What is AppDynamics and how it can save the day?
AppDynamics is a leading Application Performance Management (APM) product. It is a tool that monitors your Application Infrastructure and gives you code level visibility. It is supported for all major technologies (Java, .NET, PHP, Node.js, NOSQL etc) and can be installed either as on-premise or as SaaS (Software As a Service) solution.
A piece of software called Agent is installed in the Application to be monitored. The Agent collects the performance metrics and sends them to a Server process called Controller. Controller processes the metrics and presents them via Web Browser. A monitoring analyst can configure Alerts and generate reports using the Web Interface.
The agent constantly monitors the application. Since it uses byte code instrumentation technology, Agent has hooks to every line of code. This is how AppDynamics is able to provide code level visibility. Agents are available for most of the popular technologies.
Most of the monitoring capability is ‘out of the box’, including and Alerts. Another neat ‘out of the box’ feature is the ‘Application Flow Mapping’. AppDynamics discovers various subsystems and backends and draws them beautifully on the browser. At times, you will be surprised to discover about backends that you never thought your application was talking to. In addition AppDynamics ‘learns’ application behavior and automatically sets baselines, and alerts when the deviation from baseline is not normal (anomaly).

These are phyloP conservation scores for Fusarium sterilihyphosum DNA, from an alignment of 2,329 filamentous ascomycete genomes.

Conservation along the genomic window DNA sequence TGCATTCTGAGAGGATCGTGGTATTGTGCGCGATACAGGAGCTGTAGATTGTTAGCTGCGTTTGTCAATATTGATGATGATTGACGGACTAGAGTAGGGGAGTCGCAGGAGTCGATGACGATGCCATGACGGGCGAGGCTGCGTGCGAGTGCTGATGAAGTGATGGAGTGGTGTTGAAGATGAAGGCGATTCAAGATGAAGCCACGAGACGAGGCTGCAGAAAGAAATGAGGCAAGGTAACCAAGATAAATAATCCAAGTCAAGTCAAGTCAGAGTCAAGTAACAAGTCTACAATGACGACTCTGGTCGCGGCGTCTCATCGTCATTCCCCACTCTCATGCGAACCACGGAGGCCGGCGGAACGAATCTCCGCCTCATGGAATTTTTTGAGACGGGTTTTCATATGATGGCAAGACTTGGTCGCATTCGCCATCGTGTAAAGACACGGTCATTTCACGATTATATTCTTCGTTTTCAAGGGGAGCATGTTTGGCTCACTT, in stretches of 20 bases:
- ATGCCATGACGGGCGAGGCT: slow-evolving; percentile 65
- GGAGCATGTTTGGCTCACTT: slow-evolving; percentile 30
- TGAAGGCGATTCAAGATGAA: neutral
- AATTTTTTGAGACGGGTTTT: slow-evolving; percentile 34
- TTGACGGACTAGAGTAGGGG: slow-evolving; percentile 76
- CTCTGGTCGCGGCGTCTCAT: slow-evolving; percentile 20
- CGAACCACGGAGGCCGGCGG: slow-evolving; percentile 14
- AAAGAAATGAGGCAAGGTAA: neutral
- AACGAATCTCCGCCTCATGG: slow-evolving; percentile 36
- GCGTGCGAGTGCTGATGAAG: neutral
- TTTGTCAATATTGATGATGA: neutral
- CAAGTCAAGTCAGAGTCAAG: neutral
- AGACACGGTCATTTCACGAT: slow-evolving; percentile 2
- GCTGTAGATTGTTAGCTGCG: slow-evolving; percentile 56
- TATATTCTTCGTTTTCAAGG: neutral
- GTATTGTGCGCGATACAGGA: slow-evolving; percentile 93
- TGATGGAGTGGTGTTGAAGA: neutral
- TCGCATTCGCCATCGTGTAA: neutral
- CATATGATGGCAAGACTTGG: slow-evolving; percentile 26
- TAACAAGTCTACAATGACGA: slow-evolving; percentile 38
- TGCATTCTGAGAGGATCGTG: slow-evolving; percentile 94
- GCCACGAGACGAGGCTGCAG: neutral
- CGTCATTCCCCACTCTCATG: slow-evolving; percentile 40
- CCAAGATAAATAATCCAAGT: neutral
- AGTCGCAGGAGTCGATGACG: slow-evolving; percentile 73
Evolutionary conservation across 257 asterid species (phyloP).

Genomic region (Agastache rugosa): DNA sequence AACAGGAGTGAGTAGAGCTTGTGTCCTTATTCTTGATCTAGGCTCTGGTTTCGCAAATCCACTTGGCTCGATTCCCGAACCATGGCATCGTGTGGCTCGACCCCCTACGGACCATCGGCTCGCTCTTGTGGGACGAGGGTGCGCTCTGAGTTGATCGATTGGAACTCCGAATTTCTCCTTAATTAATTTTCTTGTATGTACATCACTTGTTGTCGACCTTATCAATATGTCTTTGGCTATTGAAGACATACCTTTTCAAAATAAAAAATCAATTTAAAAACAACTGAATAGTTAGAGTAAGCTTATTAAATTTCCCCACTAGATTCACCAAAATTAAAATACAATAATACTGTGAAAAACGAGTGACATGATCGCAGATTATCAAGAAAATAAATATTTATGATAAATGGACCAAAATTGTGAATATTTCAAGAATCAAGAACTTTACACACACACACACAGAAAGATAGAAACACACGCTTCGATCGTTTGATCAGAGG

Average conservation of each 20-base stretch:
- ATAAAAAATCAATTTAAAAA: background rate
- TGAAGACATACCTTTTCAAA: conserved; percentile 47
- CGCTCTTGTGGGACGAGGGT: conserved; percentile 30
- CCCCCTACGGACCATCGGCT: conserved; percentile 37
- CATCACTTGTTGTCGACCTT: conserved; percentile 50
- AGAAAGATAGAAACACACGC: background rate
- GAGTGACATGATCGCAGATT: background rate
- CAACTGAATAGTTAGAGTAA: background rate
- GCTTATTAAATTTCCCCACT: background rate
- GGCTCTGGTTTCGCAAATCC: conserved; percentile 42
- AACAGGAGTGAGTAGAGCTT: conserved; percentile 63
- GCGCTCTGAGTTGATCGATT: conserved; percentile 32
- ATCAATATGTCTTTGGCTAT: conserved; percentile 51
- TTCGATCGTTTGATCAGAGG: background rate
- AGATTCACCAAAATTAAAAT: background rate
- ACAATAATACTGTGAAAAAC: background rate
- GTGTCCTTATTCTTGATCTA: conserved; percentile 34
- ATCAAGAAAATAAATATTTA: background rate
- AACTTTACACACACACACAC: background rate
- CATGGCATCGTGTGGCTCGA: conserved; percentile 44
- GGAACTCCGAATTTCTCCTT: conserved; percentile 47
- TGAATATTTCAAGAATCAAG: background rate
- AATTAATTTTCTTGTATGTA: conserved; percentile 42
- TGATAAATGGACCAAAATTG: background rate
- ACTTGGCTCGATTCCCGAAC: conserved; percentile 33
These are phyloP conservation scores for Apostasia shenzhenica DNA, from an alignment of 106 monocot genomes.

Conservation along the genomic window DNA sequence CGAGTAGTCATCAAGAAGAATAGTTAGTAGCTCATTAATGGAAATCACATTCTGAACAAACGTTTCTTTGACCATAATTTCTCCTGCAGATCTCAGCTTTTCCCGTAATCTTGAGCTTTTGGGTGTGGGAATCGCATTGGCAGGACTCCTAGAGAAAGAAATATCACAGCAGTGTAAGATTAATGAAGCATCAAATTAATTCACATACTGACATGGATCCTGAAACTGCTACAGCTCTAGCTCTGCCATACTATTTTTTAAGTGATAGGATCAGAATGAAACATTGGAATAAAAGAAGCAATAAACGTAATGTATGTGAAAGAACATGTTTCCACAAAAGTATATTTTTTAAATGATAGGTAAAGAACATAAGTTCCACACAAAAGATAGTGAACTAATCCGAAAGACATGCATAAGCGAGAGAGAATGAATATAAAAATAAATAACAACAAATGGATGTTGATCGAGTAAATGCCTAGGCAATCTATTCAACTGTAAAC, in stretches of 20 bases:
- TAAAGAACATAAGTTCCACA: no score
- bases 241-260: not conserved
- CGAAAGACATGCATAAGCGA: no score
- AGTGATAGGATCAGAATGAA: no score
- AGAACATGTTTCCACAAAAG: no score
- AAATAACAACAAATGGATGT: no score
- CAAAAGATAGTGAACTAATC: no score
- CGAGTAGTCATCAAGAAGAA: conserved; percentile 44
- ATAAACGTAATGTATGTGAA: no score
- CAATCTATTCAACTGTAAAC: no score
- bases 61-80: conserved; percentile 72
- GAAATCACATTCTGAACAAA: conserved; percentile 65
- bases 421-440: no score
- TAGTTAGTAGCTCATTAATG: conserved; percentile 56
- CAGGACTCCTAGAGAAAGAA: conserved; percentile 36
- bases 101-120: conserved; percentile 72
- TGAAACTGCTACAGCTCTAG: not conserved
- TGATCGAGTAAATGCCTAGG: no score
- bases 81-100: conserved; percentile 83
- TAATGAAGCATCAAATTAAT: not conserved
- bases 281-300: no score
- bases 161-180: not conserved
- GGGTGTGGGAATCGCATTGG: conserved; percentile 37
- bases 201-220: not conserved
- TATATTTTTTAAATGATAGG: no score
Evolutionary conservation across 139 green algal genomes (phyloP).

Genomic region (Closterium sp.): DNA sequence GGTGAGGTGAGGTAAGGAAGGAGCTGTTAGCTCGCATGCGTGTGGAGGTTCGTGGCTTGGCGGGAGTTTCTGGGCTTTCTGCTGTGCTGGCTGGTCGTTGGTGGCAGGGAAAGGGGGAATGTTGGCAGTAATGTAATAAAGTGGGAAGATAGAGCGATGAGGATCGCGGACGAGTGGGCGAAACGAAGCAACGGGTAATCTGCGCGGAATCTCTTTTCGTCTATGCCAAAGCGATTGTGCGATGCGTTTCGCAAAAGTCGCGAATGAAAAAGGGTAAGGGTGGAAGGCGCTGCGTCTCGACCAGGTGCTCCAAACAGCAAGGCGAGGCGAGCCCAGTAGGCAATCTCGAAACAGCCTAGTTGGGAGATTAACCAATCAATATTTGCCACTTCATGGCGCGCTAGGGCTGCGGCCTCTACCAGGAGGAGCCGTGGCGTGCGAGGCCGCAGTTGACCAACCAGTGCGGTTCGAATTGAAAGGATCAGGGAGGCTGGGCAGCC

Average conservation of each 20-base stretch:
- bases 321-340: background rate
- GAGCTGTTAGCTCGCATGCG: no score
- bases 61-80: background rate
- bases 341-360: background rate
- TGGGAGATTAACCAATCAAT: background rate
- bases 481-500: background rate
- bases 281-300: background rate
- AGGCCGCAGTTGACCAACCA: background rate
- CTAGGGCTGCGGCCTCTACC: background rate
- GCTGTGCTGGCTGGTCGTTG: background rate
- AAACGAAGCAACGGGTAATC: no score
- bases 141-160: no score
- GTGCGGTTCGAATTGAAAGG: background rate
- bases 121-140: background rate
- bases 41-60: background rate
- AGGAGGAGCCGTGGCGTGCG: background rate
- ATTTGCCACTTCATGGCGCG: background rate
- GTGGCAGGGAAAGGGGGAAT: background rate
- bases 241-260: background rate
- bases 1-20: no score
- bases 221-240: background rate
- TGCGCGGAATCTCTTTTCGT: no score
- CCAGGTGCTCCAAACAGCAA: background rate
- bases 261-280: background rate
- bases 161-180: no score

The image below shows a typical AppDynamics Controller UI.
AppDynamics employs the concept of ‘Business Transaction’ (BT). A BT represents a service provided by your application that is invoked by the user. All involved subsystems and backends for a given BT are tracked and reported by AppDynamics. BTs are automatically discovered but you can define your own BTs as well.
Using a special type of agent called Machine Agent’, AppDynamics can monitor hardware too. Basic resource utilization such as CPU,Memory,Disk usage are monitored. Machine agents are available for most OS (Windows, Linux, Solaris etc).
AppDyanmics lets you write your own extension using shell scripts or Java. It is a very powerful feature that enables you to monitor virtually anything. There are numerous extensions already developed by the community and available for download.
The plumbing – How does it work?
The controller is the engine of AppDynamics. It receives monitoring data from Agents installed on the Application servers (or Database Servers, Web Servers etc). The user accesses and manages the monitoring data by connecting to the Controller via web browser (usually at port 8090). It helps to understand the terminology used in AppDynamics to know how it works.
A node is a monitored Server or JVM (or CLR). Typically the node corresponds to an individual
Application Server (Physical or Virtual)
A tier is a logical grouping of nodes generally relating to a particular business function. Note that an agent cannot belong to more than one Tier
A Business Application is the top level container in AppDynamics. It contains Tiers. Role Based Access
Controls in the Controller UI are implemented at the Business Application Level
Backends are any external systems to the AppDynamics agent that are not instrumented. For example, if a .NET Application that is instrumented makes a call to a SQL Server Database Server, if the SQL Server is not instrumented with AppDynamics agent, it is considered a ‘backend’ in the .NET application. The response time for the backend calls are recorded (along with load, errors etc). However, deeper level metrics are possible only when the remote system is instrumented.